Yale glaucoma specialist is also helping to bring eye cancers into the light
Patients go out of their way to see Yale ophthalmologist James C. Tsai, M.D., M.B.A. One traveled four-and-a-half hours from Long Island. Another takes a car service each week from Garden City, N.Y., for post-operative care. For his weekly follow-ups, a Wall Street trader journeys to New Haven each Wednesday on the Metro-North Railroad.
Tsai, an expert in glaucoma research and treatment, came to Yale in 2006 from Columbia University College of Physicians and Surgeons, where he was director of the Edward S. Harkness Eye Institute. Now chair and Robert R. Young Professor of Ophthalmology and Visual Science at the School of Medicine, Tsai is also chief of ophthalmology at Yale-New Haven Hospital (YNHH) and director of the Yale Eye Center.
Liz Whall, one of his patients, says Tsai’s stamina is matched by his empathy: “I don’t know how he has time to take care of so many people and still stop and listen.” But for Tsai, listening is key. “You have to tailor every treatment for every individual,” he explains. “It’s not one size fits all.”
Characterized by elevated pressure of fluid inside the eye, glaucoma can damage the optic nerve and cause irreversible vision loss. But in as many as one-third of cases, low to normal pressure measurements (a thin cornea can skew test results) can leave glaucoma undiagnosed until there is significant visual damage. Whall’s undiagnosed glaucoma was affecting her ability to do basic tasks as a mother and interior designer. After a proper diagnosis, a New York surgeon performed pressure-reducing surgery on her left eye, but it yielded only short-term results. Medication to lower pressure in her right eye had severe side effects.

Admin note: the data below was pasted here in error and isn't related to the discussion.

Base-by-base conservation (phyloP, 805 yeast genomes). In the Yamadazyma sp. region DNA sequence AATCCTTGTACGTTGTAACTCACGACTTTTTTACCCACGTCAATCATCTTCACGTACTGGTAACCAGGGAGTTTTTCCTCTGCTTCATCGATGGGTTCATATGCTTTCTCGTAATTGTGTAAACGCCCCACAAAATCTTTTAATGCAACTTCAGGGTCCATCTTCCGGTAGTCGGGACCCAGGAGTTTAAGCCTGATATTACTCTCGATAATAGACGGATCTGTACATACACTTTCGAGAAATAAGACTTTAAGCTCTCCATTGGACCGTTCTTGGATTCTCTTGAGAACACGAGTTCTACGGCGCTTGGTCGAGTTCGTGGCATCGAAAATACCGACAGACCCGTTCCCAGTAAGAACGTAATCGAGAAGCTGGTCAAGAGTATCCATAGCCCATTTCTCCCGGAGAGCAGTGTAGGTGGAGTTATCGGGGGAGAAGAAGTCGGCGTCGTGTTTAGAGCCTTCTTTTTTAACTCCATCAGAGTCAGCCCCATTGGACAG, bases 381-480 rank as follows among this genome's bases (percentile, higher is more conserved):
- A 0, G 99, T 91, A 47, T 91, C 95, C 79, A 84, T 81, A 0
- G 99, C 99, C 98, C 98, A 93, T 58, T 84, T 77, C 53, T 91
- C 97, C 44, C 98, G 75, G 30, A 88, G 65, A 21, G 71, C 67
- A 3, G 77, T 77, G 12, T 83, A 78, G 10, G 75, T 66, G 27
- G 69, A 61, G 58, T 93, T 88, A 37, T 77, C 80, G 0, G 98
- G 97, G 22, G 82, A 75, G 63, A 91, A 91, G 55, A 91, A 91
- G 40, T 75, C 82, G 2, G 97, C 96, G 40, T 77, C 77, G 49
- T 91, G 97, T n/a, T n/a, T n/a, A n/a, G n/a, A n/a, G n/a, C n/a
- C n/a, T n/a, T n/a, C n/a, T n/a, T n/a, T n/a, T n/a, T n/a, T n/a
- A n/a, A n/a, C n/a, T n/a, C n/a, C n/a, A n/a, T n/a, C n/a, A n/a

Whall consulted Tsai, who suggested “revising” the previous surgery on her left eye, and advised against surgery on her right eye altogether. Today, with glasses, the combined vision of Whall’s eyes is 20/20.
Born in Taiwan and delivered by his grandmother, an obstetrician, Tsai is a fourth-generation physician. But there is also a darker family legacy. “I’m in a family where there definitely is a cancer gene,” says Tsai. As a teenager, he watched his father fight lung cancer; three decades later, his father is being treated at Yale for a brain tumor. At just 5 months old, Tsai’s eldest daughter underwent chemotherapy and surgery for liver cancer. (She is now a healthy and athletic 12-year-old.)
This history inspired Tsai to raise the profile of ocular oncology at Yale. Though little-known, eye cancer can cause blindness and can even be fatal. Metastasizing breast cancers often reach the eye, and the most common cancer that originates in the eye, choroidal melanoma, can spread to the liver, lungs, and brain. The recent opening of Smilow Cancer Hospital at YNHH helped Tsai to recruit “the first fully trained ophthalmic oncologist in the state of Connecticut,” Miguel A. Materin, M.D., assistant professor of ophthalmology and visual science and director of ocular oncology.
In his personal life, Tsai’s abundant energy fuels a passion for tennis. A recent bout of tendonitis, which brought him to a physical therapist, was a worthwhile result of winning a match against his coach. “The physical therapist asked, ‘How did you do this?’ And I said, ‘I tried to learn a kick serve,’ and he said, ‘Yeah, but you’re not in your twenties anymore!’ ”